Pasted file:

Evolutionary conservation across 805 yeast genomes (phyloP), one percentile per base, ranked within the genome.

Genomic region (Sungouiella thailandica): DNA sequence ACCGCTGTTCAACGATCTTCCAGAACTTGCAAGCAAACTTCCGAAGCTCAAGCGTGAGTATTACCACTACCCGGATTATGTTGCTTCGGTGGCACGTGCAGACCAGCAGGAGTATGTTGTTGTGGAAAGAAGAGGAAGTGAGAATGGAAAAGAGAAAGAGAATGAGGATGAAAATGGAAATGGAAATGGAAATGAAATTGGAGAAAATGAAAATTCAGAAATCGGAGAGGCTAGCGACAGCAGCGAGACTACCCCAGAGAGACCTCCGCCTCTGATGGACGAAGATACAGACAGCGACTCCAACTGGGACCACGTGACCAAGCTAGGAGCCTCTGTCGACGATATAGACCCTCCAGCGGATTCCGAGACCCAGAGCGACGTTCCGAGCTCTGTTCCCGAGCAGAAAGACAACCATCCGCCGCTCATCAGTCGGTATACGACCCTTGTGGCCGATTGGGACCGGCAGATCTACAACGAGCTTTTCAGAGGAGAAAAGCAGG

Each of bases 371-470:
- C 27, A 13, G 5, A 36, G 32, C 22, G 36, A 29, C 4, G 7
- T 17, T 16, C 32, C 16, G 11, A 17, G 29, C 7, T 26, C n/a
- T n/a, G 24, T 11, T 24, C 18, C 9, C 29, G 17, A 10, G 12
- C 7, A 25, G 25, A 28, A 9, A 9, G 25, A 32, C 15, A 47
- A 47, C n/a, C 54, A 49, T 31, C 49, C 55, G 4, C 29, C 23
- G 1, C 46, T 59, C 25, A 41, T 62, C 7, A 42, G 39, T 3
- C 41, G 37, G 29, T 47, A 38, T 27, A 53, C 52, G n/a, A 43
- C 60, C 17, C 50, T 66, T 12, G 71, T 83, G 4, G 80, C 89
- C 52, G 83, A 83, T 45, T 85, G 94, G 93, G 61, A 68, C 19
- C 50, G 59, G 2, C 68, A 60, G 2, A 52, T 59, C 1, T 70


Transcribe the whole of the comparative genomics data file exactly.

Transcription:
Evolutionary conservation across 805 yeast genomes (phyloP), one percentile per base, ranked within the genome.

Genomic region (Sungouiella thailandica): DNA sequence ACCGCTGTTCAACGATCTTCCAGAACTTGCAAGCAAACTTCCGAAGCTCAAGCGTGAGTATTACCACTACCCGGATTATGTTGCTTCGGTGGCACGTGCAGACCAGCAGGAGTATGTTGTTGTGGAAAGAAGAGGAAGTGAGAATGGAAAAGAGAAAGAGAATGAGGATGAAAATGGAAATGGAAATGGAAATGAAATTGGAGAAAATGAAAATTCAGAAATCGGAGAGGCTAGCGACAGCAGCGAGACTACCCCAGAGAGACCTCCGCCTCTGATGGACGAAGATACAGACAGCGACTCCAACTGGGACCACGTGACCAAGCTAGGAGCCTCTGTCGACGATATAGACCCTCCAGCGGATTCCGAGACCCAGAGCGACGTTCCGAGCTCTGTTCCCGAGCAGAAAGACAACCATCCGCCGCTCATCAGTCGGTATACGACCCTTGTGGCCGATTGGGACCGGCAGATCTACAACGAGCTTTTCAGAGGAGAAAAGCAGG

Each of bases 371-470:
- C 27, A 13, G 5, A 36, G 32, C 22, G 36, A 29, C 4, G 7
- T 17, T 16, C 32, C 16, G 11, A 17, G 29, C 7, T 26, C n/a
- T n/a, G 24, T 11, T 24, C 18, C 9, C 29, G 17, A 10, G 12
- C 7, A 25, G 25, A 28, A 9, A 9, G 25, A 32, C 15, A 47
- A 47, C n/a, C 54, A 49, T 31, C 49, C 55, G 4, C 29, C 23
- G 1, C 46, T 59, C 25, A 41, T 62, C 7, A 42, G 39, T 3
- C 41, G 37, G 29, T 47, A 38, T 27, A 53, C 52, G n/a, A 43
- C 60, C 17, C 50, T 66, T 12, G 71, T 83, G 4, G 80, C 89
- C 52, G 83, A 83, T 45, T 85, G 94, G 93, G 61, A 68, C 19
- C 50, G 59, G 2, C 68, A 60, G 2, A 52, T 59, C 1, T 70